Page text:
If you had to choose a two-inning sample that is emblematic of the way things have gone for the Angels this season, the last two innings of Sunday's 6-5 loss to the Toronto Blue Jays would be a good choice.
Leading by three runs with five outs to go, the Angels saw two infielders throw away potential double-play balls, lost another out on a blown call by an umpire and used six pitchers to try to protect a lead at Angel Stadium.
They didn't quite make it, with two-out singles by Jose Bautista and Edwin Encarnacion in the top of the ninth sending the Angels to their 10th loss in 15 games, dropping them to fourth place in the American League West and 101/2 games back in a wild-card race they've never really joined.
"We got the plays and we just didn't make them," Manager Mike Scioscia conceded. "Uncharacteristically for our club, we've lost more games on defense this year than I can remember.
"You have to make the plays when they're presented to you. And historically our guys have been terrific at it."
Not anymore. With three errors Sunday, the Angels lead the league with 83 — many of them coming at crucial times.
In the third inning Sunday, throwing errors by third baseman Chris Nelson and first baseman Mark Trumbo turned what could have been an easy inning into a two-run Toronto rally. Nelson and Trumbo made poor throws again in the eighth, turning two potential double-play balls into two more Toronto runs.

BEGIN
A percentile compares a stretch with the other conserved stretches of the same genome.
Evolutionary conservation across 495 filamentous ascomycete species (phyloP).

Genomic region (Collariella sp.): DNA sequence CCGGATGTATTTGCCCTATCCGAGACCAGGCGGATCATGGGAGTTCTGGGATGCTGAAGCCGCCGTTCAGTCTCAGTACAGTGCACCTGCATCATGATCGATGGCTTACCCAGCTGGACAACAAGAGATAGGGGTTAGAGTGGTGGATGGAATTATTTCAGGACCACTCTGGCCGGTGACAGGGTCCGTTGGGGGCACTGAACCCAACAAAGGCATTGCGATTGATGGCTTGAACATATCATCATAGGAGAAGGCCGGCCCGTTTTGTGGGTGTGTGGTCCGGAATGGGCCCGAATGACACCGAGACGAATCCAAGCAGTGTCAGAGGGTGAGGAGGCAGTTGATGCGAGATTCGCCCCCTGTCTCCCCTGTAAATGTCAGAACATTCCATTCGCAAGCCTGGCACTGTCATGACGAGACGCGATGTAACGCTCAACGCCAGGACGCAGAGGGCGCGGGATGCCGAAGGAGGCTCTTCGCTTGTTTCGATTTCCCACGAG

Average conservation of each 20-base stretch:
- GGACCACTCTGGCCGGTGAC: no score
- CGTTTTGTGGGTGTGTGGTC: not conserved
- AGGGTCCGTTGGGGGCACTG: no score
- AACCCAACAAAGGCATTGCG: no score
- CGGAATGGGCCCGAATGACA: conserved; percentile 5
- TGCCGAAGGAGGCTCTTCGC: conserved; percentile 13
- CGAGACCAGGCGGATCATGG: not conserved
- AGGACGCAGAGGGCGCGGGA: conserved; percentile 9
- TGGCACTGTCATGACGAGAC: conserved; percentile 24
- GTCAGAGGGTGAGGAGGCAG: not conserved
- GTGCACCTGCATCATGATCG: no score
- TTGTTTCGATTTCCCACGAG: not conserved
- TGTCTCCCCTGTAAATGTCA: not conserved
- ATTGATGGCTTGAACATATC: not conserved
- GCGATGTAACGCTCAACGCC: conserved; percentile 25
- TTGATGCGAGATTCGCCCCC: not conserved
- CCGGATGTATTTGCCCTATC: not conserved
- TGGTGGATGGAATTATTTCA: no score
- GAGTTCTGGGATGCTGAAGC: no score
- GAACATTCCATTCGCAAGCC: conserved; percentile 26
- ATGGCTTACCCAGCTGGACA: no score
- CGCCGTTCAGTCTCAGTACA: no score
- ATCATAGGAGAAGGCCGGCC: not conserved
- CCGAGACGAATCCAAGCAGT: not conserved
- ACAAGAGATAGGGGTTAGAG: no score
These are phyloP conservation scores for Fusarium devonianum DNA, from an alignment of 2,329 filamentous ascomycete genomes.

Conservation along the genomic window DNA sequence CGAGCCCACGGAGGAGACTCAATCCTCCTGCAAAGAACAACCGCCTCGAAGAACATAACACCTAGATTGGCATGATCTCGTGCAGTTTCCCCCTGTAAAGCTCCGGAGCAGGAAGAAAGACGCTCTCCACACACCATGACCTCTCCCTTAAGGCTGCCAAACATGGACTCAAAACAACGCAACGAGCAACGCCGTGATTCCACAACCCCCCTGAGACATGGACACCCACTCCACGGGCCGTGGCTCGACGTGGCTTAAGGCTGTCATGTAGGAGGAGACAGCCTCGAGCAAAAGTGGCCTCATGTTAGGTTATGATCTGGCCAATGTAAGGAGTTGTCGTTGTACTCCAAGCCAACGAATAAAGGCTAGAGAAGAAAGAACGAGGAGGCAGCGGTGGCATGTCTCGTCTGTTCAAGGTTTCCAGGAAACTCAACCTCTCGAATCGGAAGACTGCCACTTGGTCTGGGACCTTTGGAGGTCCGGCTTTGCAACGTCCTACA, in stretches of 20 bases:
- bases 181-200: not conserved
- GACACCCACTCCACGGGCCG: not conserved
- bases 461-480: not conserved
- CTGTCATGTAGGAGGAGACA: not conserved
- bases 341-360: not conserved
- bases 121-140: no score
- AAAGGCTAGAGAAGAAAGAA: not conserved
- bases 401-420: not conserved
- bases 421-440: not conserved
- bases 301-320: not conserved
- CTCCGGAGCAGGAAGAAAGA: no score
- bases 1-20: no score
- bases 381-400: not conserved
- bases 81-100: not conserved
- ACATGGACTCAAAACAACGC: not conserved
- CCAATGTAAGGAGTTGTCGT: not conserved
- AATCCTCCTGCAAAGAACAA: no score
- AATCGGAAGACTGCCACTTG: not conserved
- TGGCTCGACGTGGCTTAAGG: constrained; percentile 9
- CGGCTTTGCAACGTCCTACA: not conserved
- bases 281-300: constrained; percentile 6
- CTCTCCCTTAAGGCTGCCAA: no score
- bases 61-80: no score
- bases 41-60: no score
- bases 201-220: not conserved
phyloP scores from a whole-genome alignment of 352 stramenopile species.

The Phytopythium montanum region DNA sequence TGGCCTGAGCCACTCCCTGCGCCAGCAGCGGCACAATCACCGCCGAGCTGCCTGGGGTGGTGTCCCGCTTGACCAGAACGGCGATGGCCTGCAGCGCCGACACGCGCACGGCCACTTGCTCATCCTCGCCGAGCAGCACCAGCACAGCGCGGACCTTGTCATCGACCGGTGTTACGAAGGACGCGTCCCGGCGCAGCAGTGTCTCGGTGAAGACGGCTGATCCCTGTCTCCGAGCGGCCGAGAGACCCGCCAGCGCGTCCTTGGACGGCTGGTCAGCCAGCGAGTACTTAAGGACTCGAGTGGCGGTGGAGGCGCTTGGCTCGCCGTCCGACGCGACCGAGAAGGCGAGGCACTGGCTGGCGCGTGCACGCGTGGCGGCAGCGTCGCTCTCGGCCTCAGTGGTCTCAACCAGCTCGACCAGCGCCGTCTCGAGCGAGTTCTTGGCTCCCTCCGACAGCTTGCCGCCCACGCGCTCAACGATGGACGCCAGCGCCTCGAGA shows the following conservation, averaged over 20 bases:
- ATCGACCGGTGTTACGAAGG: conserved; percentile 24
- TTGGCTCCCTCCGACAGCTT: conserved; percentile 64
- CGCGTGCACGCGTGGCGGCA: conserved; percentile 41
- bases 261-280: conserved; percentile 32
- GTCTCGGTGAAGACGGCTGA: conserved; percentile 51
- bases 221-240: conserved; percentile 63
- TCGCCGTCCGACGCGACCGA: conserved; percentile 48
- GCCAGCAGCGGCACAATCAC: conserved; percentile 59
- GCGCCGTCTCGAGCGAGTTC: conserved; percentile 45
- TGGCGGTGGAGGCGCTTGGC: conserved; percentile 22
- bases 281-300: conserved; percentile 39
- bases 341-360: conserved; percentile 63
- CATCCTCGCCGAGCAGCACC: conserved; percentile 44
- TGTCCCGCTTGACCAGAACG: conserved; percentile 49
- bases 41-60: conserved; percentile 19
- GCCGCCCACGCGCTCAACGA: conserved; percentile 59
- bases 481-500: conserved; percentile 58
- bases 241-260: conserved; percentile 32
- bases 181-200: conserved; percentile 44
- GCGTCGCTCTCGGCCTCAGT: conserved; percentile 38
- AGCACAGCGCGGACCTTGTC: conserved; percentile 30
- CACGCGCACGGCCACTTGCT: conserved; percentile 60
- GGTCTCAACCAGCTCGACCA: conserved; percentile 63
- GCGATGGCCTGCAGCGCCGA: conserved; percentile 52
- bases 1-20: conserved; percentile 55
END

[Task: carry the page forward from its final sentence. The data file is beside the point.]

"You have to play all 27 outs," said left-hander C.J. Wilson, who gave the Angels 71/3 strong innings, striking out seven, but had nothing to show for it.
"We gave them a couple of extra chances today with the defensive stuff. And then there's the play at second base where we thought we had the guy out."
That too was an error, although it will be charged to second base umpire Brian Knight.
A three-run home run from Trumbo and a first-inning solo shot from Mike Trout sent the Angels to the ninth inning with a one-run lead, when closer Ernesto Frieri (0-4) gave up a leadoff single to Brent Lawrie, then hit J.P. Arencibia with a pitch. With the next batter, Jose Reyes, down 0-2, Angels catcher Chris Iannetta threw to second, catching Lawrie off the bag.
In the ensuing rundown, Lawrie tried to scramble back to second, only to have shortstop Erick Aybar tag him on the shoulder as he dived for the bag. At least that's what the replays showed. Knight saw it differently, calling Lawrie safe.
"He was out," Wilson said. "It was a really pivotal play in the game, obviously."
Pivotal because when Reyes flied out and Rajai Davis followed by grounding into a force play, the game should have been over. Instead, the Blue Jays had one more out to work with and they made good use of it, with Bautista and Encarnacion delivering run-scoring singles against reliever Dane De La Rosa, giving the bullpen five blown saves in the last nine games.
"We didn't do enough things well. We didn't get outs on a couple plays we should have," Scioscia said. "I don't think you're going to hang your hat on one call. You have to play at a high enough level to absorb that call and move on.
"And we didn't do it this afternoon."